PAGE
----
Gary Louris and Mark Olson

by Stuart Henderson

22 March 2009

The reunion of these two voices, these two songwriting pens, is cause for celebration.

Gary Louris and Mark Olson

4 Feb 2009: Mod Club — Toronto, Ontario

It was the coldest night of the year (something like –25 Celsius) and we were waiting in line outside a Toronto dance club to see an acoustic duo. This was probably a bad idea, but my wife is pregnant and we were determined to get in there and grab a seat. Doors were supposed to open at 8 pm, so we got there at 8 pm. But, seemingly unmoved by the desperate freeze outside, the Mod Club powers were slow to open the doors, and the hundred people who would have happily stood inside drinking beer were left shivering in the dark. There were sniggers of annoyance, comments about the lack of proper rock venues anymore, and lots of exclamations along the lines of, “Jesus, is it cold.”

At about 8:30 pm, Gary Louris came sauntering up through the crowd, past all of our huddled and icy masses, and, as he approached the door and the immovable bouncer, was heard to call out: “Hey, it’s freezing! This is crazy! Let these people in!” And they did. My wife turned and smiled: “Honestly, it seemed impossible to love that man more, and then he went and did that.”

It is hard to resist Louris, a longtime fixture in the alt-country firmament. Setting aside his former band the Jayhawks for a moment, Louris is known to music fans as a key part of the supergroup Golden Smog (with Wilco’s Jeff Tweedy), and as collaborator with a wide swath of post-Parsons heroes such as (Toronto’s) The Sadies, Lucinda Williams, the Dixie Chicks, and Nickel Creek. He is a pop songwriter’s pop songwriter, a master of melody and harmony, and possessed of a highly attuned ear for the singable guitar riff. But, no matter how eminent he has been on his own, he has never been as complete as he was during his ten-year collaboration with Mark Olson from 1985 through 1995. Their Jayhawks stand today, along with Uncle Tupelo, as the greatest of the No Depression-era bands. A truly perfect collaborative enterprise, their two-vocalist, two-songwriter approach matched their strengths beautifully, harmonizing them into a dramatic and deeply pleasurable whole. Unlike Uncle Tupelo, whose otherwise analogous duo approach relied on the essential differences between the two core artists, the Jayhawks worked best when they found that sweet spot that united Olson and Louris. The space they created there on that collaborative plain was vast and impressively fruitful.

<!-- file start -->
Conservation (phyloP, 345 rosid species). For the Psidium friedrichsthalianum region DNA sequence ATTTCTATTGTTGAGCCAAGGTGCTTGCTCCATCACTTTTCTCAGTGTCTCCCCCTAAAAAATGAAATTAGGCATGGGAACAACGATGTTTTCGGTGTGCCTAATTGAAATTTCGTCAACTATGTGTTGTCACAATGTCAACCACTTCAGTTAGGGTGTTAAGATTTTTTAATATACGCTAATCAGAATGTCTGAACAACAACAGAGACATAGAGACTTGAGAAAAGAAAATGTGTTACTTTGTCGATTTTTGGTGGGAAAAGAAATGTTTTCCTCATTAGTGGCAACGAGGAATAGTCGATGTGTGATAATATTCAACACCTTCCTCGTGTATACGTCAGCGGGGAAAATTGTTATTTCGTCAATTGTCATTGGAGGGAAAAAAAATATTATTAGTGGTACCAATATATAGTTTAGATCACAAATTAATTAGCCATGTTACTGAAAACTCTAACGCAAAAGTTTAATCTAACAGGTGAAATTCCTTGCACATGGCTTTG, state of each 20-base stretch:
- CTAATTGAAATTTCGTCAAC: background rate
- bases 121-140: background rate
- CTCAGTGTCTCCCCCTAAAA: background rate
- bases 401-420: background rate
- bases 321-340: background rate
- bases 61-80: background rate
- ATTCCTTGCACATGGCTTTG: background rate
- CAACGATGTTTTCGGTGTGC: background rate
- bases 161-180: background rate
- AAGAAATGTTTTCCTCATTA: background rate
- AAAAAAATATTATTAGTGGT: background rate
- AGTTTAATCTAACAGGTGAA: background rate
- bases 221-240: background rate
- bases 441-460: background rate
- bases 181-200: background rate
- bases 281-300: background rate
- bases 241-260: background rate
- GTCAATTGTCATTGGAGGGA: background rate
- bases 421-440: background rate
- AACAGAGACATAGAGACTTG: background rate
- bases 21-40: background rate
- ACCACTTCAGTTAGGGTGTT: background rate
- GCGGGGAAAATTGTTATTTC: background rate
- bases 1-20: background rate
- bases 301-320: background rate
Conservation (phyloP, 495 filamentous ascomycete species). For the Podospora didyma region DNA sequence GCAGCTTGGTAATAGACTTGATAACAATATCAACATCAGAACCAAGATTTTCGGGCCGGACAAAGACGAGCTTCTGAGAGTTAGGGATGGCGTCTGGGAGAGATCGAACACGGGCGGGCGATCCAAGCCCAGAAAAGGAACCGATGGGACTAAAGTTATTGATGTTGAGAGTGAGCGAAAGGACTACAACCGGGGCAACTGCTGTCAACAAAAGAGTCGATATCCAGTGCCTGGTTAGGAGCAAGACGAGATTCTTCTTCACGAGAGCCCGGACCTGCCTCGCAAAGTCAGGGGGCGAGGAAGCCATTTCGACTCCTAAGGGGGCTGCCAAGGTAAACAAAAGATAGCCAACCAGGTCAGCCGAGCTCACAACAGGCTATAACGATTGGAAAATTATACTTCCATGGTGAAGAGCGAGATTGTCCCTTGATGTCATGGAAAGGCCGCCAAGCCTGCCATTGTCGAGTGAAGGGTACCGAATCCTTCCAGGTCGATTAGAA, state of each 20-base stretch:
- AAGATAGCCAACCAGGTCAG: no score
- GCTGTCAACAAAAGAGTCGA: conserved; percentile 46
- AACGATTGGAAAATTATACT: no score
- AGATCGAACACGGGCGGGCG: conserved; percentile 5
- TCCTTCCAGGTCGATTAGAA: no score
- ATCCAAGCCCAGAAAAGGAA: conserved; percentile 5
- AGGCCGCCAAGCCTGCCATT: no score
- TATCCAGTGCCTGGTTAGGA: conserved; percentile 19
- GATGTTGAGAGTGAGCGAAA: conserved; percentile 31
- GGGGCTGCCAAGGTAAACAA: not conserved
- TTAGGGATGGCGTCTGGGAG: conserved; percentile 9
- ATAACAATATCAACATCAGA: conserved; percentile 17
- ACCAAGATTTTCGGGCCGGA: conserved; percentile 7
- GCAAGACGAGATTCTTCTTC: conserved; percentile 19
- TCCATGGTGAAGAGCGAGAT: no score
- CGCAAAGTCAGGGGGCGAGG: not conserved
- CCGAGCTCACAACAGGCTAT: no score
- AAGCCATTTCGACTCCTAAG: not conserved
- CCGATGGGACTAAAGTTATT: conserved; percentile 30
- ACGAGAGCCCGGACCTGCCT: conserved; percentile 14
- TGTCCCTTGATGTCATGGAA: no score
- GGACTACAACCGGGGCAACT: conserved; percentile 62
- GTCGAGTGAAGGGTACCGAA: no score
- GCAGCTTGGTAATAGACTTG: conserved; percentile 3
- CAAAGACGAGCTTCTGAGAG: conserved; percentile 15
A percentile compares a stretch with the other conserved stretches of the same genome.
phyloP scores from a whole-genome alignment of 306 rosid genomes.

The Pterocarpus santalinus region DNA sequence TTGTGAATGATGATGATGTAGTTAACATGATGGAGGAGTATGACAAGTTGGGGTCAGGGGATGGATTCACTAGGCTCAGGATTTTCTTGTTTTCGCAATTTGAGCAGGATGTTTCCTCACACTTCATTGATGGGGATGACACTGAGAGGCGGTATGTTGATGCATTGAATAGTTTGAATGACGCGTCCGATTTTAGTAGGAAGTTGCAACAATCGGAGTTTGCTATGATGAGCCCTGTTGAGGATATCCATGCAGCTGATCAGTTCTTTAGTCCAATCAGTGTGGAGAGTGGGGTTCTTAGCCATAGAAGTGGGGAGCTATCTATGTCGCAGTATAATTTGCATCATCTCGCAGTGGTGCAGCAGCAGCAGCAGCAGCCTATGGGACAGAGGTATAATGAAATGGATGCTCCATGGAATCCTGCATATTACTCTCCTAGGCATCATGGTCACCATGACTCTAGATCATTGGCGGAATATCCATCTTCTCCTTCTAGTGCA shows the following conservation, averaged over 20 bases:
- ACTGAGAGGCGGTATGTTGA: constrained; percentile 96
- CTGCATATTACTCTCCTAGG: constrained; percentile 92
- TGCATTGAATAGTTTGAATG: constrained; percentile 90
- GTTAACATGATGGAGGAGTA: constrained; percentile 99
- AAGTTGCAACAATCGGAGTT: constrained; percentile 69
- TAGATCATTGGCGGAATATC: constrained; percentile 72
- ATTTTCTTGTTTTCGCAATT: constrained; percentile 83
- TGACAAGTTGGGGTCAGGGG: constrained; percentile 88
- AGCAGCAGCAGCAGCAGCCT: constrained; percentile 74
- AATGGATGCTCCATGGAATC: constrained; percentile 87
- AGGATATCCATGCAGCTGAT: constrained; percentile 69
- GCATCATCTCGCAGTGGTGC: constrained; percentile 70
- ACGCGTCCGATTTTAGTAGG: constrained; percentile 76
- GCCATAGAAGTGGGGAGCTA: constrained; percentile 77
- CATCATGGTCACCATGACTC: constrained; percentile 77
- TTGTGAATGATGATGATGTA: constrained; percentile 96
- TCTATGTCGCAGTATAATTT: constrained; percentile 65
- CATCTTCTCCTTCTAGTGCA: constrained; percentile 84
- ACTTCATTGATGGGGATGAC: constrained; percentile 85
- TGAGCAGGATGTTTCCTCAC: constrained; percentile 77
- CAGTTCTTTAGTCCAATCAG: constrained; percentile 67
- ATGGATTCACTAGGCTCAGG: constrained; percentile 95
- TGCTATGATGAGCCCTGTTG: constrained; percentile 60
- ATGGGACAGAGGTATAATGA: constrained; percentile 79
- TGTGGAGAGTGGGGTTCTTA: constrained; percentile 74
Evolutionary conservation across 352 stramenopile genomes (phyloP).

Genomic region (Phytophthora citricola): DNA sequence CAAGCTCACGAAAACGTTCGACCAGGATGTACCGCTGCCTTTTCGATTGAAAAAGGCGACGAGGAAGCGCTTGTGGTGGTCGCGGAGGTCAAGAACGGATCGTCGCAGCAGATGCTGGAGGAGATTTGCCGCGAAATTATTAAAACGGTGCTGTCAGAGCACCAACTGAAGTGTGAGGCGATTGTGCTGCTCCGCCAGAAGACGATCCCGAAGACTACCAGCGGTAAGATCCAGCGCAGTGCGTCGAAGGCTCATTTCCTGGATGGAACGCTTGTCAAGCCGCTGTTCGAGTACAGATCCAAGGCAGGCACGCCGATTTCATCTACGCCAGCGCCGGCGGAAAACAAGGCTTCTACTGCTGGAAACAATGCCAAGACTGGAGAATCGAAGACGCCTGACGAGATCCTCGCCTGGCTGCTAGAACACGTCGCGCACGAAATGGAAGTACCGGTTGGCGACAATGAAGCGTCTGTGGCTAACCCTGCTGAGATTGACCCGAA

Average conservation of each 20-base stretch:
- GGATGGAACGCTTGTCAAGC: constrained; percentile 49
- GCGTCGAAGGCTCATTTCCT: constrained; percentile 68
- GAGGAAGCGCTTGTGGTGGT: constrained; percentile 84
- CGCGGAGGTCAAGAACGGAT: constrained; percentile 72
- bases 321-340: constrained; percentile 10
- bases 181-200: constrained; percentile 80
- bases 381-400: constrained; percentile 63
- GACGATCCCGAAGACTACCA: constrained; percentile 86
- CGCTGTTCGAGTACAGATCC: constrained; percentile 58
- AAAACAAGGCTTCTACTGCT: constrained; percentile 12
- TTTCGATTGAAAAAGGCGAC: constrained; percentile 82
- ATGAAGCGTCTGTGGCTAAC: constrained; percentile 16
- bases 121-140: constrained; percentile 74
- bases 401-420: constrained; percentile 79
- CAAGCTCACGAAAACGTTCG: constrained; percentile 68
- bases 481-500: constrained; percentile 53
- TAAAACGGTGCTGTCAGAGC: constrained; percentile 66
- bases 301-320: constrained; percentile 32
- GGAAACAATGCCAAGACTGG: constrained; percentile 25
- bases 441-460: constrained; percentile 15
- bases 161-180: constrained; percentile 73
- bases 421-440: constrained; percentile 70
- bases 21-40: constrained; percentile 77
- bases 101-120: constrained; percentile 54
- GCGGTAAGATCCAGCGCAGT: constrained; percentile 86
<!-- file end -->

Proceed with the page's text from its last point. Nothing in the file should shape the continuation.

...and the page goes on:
When Mark Olson quit the band back in 1995 at the moment of their greatest commercial success (following the desert island qualifier Tomorrow the Green Grass), he broke up that alchemy and left Louris with only half of what had been the essential strength of the band. The result was a few very good, but never great, records before the Jayhawks finally gave up the ghost in 2005. For his part, Olson spent the following thirteen years in the wilderness, so to speak, working with his then-wife Victoria Williams on her under-heard music, and performing and recording under the Creekdipper moniker. His post-Jayhawks stuff has been uniformly decent, but in every important way it has been underwhelming. Mostly recorded at his house in Joshua Tree, California, the records were rough and unsatisfying, the vocals odd and even lazy, the lyrics increasingly alienating. When I visited Olson and Williams while on assignment back in 2000, I met their goats, saw their studio (there were mics in the bathroom), and ate some fajitas in their simple kitchen. It was a lovely, earthy, scene. But, Olson appeared to be bitter, caustic—we were there to see if there was a documentary to be made about the two of them and their new life together, but we left certain that his peculiarities wouldn’t be likable on film, and we abandoned the project.